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Computer games move out into the real world

For two decades, children of all ages have been stuck to their computer screens, entertaining themselves by playing computer games…

...from the simple Pac-Man played on a Commodore 64 in the late 80’s to World of Warcraft and other advanced games today. With game consoles such as the Nintendo Wii, games have now become more active. Many new games take place in the living room rather than in front of the computer, allowing players to play rock guitar, golf, tennis and much more. But now a newly-founded company, GamesOnTrack A/S, has initiated a development project to release the computer game from the computer to an even higher degree.

“Our mission is to go one step further, make the interactive game even more physical and for instance make it possible for the players to program  the devices they’re playing on. At the same time, the gaming device needs to be wireless, allowing players even more freedom of movement,” Managing Director and founder of GamesOnTrack, Niels Bo Theilgaard explains.

High-speed positioning

If the games are to take place in the real world in which the player is located, rather  than in the virtual on-screen reality, the game needs to be able to ’read’ its physical surroundings. And not only does the game need to determine its location in physical space – it also needs to do so super-fast. Even when the player is moving.

“First of all, we need to be able to perform indoor positioning with a higher level of accuracy. Therefore, I spoke to the Managing Director of CISS, Kim Guldstrand Larsen, about finding a solution faster and more precise than a GPS. As a result, we – and three students – have been working on a model with a motor-driven moving object which measures its location by using a number of markers placed around the room. The system is called Radio Frequency ID, and it is used for e.g. registering goods in storage areas. The small ‘tags’, markers, can store lots of data – more than would be possible in for instance bar codes,” Niels Bo Theilgaard explains.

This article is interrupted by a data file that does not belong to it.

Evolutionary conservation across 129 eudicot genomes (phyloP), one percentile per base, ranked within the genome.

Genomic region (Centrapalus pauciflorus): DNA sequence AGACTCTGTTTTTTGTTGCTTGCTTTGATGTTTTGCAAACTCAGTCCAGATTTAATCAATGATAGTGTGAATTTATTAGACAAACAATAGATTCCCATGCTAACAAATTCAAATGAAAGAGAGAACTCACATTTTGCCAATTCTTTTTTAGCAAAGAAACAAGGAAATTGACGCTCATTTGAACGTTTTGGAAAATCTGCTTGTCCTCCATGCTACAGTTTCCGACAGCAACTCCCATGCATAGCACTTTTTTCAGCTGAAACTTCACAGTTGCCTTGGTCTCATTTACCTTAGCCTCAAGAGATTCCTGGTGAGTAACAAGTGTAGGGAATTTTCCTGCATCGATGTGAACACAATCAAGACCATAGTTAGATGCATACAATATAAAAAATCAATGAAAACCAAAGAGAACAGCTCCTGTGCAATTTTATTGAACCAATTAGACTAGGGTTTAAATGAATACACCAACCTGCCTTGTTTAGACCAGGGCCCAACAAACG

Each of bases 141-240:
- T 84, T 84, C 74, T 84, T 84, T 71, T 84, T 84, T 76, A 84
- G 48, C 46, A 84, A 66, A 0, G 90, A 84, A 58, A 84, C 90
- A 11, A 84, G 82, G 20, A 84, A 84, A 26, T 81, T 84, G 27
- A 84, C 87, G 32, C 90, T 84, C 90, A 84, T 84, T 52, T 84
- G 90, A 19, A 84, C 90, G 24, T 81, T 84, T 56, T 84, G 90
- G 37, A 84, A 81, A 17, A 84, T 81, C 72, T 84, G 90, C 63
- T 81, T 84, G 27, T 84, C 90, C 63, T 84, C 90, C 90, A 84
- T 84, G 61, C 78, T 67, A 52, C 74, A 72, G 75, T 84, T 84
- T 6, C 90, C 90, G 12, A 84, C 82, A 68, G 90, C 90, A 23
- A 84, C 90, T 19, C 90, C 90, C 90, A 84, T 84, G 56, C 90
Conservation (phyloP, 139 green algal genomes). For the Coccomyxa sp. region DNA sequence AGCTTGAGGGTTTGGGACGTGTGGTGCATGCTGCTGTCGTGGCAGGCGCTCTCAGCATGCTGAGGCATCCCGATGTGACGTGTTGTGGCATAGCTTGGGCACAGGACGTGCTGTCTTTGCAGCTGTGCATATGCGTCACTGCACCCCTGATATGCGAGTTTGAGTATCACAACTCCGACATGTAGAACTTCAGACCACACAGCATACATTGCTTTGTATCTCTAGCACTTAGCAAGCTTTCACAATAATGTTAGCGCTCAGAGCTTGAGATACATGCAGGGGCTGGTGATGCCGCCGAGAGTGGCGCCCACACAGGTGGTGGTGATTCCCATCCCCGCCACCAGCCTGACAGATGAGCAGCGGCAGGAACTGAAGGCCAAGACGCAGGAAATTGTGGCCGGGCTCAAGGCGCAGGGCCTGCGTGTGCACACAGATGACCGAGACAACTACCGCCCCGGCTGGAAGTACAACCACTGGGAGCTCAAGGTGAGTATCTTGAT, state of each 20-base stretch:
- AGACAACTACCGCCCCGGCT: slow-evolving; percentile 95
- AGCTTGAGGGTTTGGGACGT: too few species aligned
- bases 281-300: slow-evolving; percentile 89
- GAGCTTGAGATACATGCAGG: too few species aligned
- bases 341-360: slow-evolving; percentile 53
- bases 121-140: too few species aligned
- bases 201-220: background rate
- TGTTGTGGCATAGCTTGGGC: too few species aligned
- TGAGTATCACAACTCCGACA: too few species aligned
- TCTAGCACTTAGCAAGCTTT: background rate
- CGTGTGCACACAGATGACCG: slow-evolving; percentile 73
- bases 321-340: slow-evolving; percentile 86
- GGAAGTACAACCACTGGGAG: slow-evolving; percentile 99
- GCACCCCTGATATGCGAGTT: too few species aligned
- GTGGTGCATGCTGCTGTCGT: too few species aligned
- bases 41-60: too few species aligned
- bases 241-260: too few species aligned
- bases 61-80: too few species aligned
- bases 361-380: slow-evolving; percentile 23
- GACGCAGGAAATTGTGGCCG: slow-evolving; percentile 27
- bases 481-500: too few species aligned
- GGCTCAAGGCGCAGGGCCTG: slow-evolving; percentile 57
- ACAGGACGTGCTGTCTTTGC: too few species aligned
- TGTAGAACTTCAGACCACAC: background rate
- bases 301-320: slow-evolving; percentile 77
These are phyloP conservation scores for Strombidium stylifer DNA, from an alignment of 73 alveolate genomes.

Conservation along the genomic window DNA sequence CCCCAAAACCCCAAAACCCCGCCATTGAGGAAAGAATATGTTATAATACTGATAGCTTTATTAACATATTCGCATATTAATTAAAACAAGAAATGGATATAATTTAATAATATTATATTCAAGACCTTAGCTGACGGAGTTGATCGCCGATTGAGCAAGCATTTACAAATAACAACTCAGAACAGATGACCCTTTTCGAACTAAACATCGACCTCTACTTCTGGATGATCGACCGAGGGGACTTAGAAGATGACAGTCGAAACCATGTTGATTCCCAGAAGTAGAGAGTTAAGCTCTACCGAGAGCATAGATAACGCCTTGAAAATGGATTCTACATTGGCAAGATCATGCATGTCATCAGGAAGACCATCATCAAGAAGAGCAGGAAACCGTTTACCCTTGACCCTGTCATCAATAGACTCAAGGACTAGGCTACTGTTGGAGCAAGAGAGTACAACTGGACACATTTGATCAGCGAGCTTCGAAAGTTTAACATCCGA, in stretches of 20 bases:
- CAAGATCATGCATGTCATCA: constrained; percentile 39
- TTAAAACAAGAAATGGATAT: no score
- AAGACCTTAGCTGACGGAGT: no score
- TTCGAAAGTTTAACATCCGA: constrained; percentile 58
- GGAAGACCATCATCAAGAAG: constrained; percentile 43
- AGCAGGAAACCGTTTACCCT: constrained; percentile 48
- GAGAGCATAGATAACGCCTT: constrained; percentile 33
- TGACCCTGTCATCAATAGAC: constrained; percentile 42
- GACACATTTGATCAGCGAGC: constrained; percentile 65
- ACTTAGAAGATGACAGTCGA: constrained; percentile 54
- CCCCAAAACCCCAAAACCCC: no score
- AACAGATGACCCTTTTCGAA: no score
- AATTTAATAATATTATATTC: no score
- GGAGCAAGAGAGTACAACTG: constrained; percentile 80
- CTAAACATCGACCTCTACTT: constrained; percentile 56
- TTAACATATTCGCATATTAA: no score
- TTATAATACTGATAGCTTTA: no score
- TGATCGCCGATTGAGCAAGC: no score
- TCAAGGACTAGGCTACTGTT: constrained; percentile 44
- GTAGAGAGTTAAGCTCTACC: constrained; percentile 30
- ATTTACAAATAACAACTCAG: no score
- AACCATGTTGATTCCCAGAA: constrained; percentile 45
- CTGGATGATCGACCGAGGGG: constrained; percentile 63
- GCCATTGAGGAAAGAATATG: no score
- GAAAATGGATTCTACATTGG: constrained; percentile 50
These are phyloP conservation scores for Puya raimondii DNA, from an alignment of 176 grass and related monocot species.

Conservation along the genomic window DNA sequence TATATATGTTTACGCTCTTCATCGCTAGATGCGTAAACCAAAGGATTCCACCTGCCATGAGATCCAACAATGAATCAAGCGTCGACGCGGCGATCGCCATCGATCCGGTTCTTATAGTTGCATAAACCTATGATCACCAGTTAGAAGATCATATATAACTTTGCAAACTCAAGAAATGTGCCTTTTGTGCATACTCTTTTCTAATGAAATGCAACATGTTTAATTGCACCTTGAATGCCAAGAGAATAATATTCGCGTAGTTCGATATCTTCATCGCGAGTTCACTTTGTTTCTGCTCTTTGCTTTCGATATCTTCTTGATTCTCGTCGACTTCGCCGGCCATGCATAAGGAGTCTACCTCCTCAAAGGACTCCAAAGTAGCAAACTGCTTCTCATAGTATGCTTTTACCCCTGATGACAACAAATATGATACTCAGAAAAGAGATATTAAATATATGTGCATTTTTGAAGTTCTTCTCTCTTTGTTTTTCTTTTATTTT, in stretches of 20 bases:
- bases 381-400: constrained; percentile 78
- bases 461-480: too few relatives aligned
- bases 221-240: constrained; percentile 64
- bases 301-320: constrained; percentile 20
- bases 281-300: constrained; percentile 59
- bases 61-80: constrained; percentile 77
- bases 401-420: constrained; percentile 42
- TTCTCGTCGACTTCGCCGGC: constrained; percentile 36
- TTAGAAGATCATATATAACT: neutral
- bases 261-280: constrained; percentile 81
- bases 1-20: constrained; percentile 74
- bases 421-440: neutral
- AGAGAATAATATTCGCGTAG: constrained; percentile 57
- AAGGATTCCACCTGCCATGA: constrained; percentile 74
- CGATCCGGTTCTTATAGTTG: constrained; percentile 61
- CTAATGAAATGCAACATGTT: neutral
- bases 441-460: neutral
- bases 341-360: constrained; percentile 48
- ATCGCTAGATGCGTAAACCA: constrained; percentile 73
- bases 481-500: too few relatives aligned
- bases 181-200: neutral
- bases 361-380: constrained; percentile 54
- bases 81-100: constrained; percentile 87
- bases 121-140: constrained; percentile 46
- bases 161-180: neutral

They succeeded - almost

The goal was to reach an accuracy of one cm per second – but they didn’t quite succeed in that. During the project, they reached an accuracy of 10 cm per two seconds. It proved quite a challenge for the project that the RFID system had to manage one moving object at a time.

“It was a very exciting project, and we have gained a lot of valuable information. We have now initiated a new, revised, confidential project, because we believe we can make further improvements. We are already busy building a new prototype, in which, moreover, we will incorporate wireless technology,” Niels Bo Theilgaard explains and continues: “I am convinced that we will succeed. And then we will be holding a very unique new game technology which, by the way, will have a wide range of other uses too!”


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